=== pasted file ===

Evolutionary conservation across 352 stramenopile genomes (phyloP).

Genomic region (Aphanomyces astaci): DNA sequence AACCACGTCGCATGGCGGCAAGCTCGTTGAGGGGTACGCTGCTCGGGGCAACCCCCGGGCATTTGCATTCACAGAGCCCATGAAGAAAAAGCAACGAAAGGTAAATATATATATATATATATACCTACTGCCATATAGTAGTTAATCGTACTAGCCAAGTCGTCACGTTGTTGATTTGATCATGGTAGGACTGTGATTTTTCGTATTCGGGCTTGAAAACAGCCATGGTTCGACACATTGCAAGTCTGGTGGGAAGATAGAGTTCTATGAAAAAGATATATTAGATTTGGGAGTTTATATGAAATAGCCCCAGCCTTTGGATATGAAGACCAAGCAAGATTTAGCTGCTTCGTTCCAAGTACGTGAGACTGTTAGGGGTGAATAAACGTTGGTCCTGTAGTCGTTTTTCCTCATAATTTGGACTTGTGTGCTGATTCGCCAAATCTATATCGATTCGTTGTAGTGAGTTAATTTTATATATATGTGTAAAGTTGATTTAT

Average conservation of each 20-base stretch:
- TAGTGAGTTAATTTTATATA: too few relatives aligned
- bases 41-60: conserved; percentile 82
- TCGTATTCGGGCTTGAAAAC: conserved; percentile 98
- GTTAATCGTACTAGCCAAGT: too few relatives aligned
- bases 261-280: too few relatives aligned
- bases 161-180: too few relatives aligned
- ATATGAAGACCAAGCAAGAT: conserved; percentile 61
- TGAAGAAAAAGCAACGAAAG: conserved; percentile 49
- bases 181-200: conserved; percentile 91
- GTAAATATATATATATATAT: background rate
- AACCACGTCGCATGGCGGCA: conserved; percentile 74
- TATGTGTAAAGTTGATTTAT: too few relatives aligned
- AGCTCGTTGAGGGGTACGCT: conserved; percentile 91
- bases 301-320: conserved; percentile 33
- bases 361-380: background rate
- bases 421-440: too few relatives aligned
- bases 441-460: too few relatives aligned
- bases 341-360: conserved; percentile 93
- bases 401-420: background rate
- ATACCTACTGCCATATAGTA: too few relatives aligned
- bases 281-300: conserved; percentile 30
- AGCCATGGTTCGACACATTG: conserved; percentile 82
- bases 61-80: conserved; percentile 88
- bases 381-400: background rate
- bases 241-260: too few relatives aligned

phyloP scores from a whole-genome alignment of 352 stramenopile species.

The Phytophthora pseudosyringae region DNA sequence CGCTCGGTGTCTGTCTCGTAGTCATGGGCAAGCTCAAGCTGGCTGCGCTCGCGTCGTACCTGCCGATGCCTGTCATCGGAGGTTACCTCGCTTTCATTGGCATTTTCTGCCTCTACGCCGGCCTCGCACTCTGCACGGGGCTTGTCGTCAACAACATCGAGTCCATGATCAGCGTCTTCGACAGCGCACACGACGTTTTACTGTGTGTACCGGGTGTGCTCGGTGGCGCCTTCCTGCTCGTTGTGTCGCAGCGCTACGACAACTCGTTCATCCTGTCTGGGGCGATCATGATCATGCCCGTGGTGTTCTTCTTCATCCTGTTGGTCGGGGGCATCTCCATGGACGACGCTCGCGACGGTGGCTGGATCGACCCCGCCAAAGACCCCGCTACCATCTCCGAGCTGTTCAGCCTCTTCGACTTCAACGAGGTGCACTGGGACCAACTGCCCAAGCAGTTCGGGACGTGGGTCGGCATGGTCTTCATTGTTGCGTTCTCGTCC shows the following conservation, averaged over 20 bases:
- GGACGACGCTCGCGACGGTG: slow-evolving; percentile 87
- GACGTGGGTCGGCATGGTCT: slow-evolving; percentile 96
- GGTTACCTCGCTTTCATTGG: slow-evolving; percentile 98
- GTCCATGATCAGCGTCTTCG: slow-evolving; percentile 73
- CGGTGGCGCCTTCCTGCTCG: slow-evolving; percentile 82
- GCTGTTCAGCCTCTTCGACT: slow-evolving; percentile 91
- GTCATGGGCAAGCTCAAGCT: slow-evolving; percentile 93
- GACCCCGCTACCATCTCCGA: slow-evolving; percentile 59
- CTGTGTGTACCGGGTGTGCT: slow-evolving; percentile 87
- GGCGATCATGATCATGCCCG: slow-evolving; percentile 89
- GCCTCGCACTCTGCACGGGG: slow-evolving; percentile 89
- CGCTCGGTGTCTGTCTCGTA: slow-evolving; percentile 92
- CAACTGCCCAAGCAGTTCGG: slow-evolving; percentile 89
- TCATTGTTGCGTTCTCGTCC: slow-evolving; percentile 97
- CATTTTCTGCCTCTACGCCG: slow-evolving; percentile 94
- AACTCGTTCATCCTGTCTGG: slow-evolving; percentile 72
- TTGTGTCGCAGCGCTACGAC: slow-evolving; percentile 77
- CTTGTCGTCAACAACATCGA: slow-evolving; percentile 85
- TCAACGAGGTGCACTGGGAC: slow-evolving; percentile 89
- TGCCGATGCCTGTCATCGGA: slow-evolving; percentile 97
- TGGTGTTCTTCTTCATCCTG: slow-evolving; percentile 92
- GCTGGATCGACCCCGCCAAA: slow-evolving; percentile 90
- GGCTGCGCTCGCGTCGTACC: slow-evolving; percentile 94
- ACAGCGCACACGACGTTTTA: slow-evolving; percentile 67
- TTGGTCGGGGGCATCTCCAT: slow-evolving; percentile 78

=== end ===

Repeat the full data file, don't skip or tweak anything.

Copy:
Evolutionary conservation across 352 stramenopile genomes (phyloP).

Genomic region (Aphanomyces astaci): DNA sequence AACCACGTCGCATGGCGGCAAGCTCGTTGAGGGGTACGCTGCTCGGGGCAACCCCCGGGCATTTGCATTCACAGAGCCCATGAAGAAAAAGCAACGAAAGGTAAATATATATATATATATATACCTACTGCCATATAGTAGTTAATCGTACTAGCCAAGTCGTCACGTTGTTGATTTGATCATGGTAGGACTGTGATTTTTCGTATTCGGGCTTGAAAACAGCCATGGTTCGACACATTGCAAGTCTGGTGGGAAGATAGAGTTCTATGAAAAAGATATATTAGATTTGGGAGTTTATATGAAATAGCCCCAGCCTTTGGATATGAAGACCAAGCAAGATTTAGCTGCTTCGTTCCAAGTACGTGAGACTGTTAGGGGTGAATAAACGTTGGTCCTGTAGTCGTTTTTCCTCATAATTTGGACTTGTGTGCTGATTCGCCAAATCTATATCGATTCGTTGTAGTGAGTTAATTTTATATATATGTGTAAAGTTGATTTAT

Average conservation of each 20-base stretch:
- TAGTGAGTTAATTTTATATA: too few relatives aligned
- bases 41-60: conserved; percentile 82
- TCGTATTCGGGCTTGAAAAC: conserved; percentile 98
- GTTAATCGTACTAGCCAAGT: too few relatives aligned
- bases 261-280: too few relatives aligned
- bases 161-180: too few relatives aligned
- ATATGAAGACCAAGCAAGAT: conserved; percentile 61
- TGAAGAAAAAGCAACGAAAG: conserved; percentile 49
- bases 181-200: conserved; percentile 91
- GTAAATATATATATATATAT: background rate
- AACCACGTCGCATGGCGGCA: conserved; percentile 74
- TATGTGTAAAGTTGATTTAT: too few relatives aligned
- AGCTCGTTGAGGGGTACGCT: conserved; percentile 91
- bases 301-320: conserved; percentile 33
- bases 361-380: background rate
- bases 421-440: too few relatives aligned
- bases 441-460: too few relatives aligned
- bases 341-360: conserved; percentile 93
- bases 401-420: background rate
- ATACCTACTGCCATATAGTA: too few relatives aligned
- bases 281-300: conserved; percentile 30
- AGCCATGGTTCGACACATTG: conserved; percentile 82
- bases 61-80: conserved; percentile 88
- bases 381-400: background rate
- bases 241-260: too few relatives aligned

phyloP scores from a whole-genome alignment of 352 stramenopile species.

The Phytophthora pseudosyringae region DNA sequence CGCTCGGTGTCTGTCTCGTAGTCATGGGCAAGCTCAAGCTGGCTGCGCTCGCGTCGTACCTGCCGATGCCTGTCATCGGAGGTTACCTCGCTTTCATTGGCATTTTCTGCCTCTACGCCGGCCTCGCACTCTGCACGGGGCTTGTCGTCAACAACATCGAGTCCATGATCAGCGTCTTCGACAGCGCACACGACGTTTTACTGTGTGTACCGGGTGTGCTCGGTGGCGCCTTCCTGCTCGTTGTGTCGCAGCGCTACGACAACTCGTTCATCCTGTCTGGGGCGATCATGATCATGCCCGTGGTGTTCTTCTTCATCCTGTTGGTCGGGGGCATCTCCATGGACGACGCTCGCGACGGTGGCTGGATCGACCCCGCCAAAGACCCCGCTACCATCTCCGAGCTGTTCAGCCTCTTCGACTTCAACGAGGTGCACTGGGACCAACTGCCCAAGCAGTTCGGGACGTGGGTCGGCATGGTCTTCATTGTTGCGTTCTCGTCC shows the following conservation, averaged over 20 bases:
- GGACGACGCTCGCGACGGTG: slow-evolving; percentile 87
- GACGTGGGTCGGCATGGTCT: slow-evolving; percentile 96
- GGTTACCTCGCTTTCATTGG: slow-evolving; percentile 98
- GTCCATGATCAGCGTCTTCG: slow-evolving; percentile 73
- CGGTGGCGCCTTCCTGCTCG: slow-evolving; percentile 82
- GCTGTTCAGCCTCTTCGACT: slow-evolving; percentile 91
- GTCATGGGCAAGCTCAAGCT: slow-evolving; percentile 93
- GACCCCGCTACCATCTCCGA: slow-evolving; percentile 59
- CTGTGTGTACCGGGTGTGCT: slow-evolving; percentile 87
- GGCGATCATGATCATGCCCG: slow-evolving; percentile 89
- GCCTCGCACTCTGCACGGGG: slow-evolving; percentile 89
- CGCTCGGTGTCTGTCTCGTA: slow-evolving; percentile 92
- CAACTGCCCAAGCAGTTCGG: slow-evolving; percentile 89
- TCATTGTTGCGTTCTCGTCC: slow-evolving; percentile 97
- CATTTTCTGCCTCTACGCCG: slow-evolving; percentile 94
- AACTCGTTCATCCTGTCTGG: slow-evolving; percentile 72
- TTGTGTCGCAGCGCTACGAC: slow-evolving; percentile 77
- CTTGTCGTCAACAACATCGA: slow-evolving; percentile 85
- TCAACGAGGTGCACTGGGAC: slow-evolving; percentile 89
- TGCCGATGCCTGTCATCGGA: slow-evolving; percentile 97
- TGGTGTTCTTCTTCATCCTG: slow-evolving; percentile 92
- GCTGGATCGACCCCGCCAAA: slow-evolving; percentile 90
- GGCTGCGCTCGCGTCGTACC: slow-evolving; percentile 94
- ACAGCGCACACGACGTTTTA: slow-evolving; percentile 67
- TTGGTCGGGGGCATCTCCAT: slow-evolving; percentile 78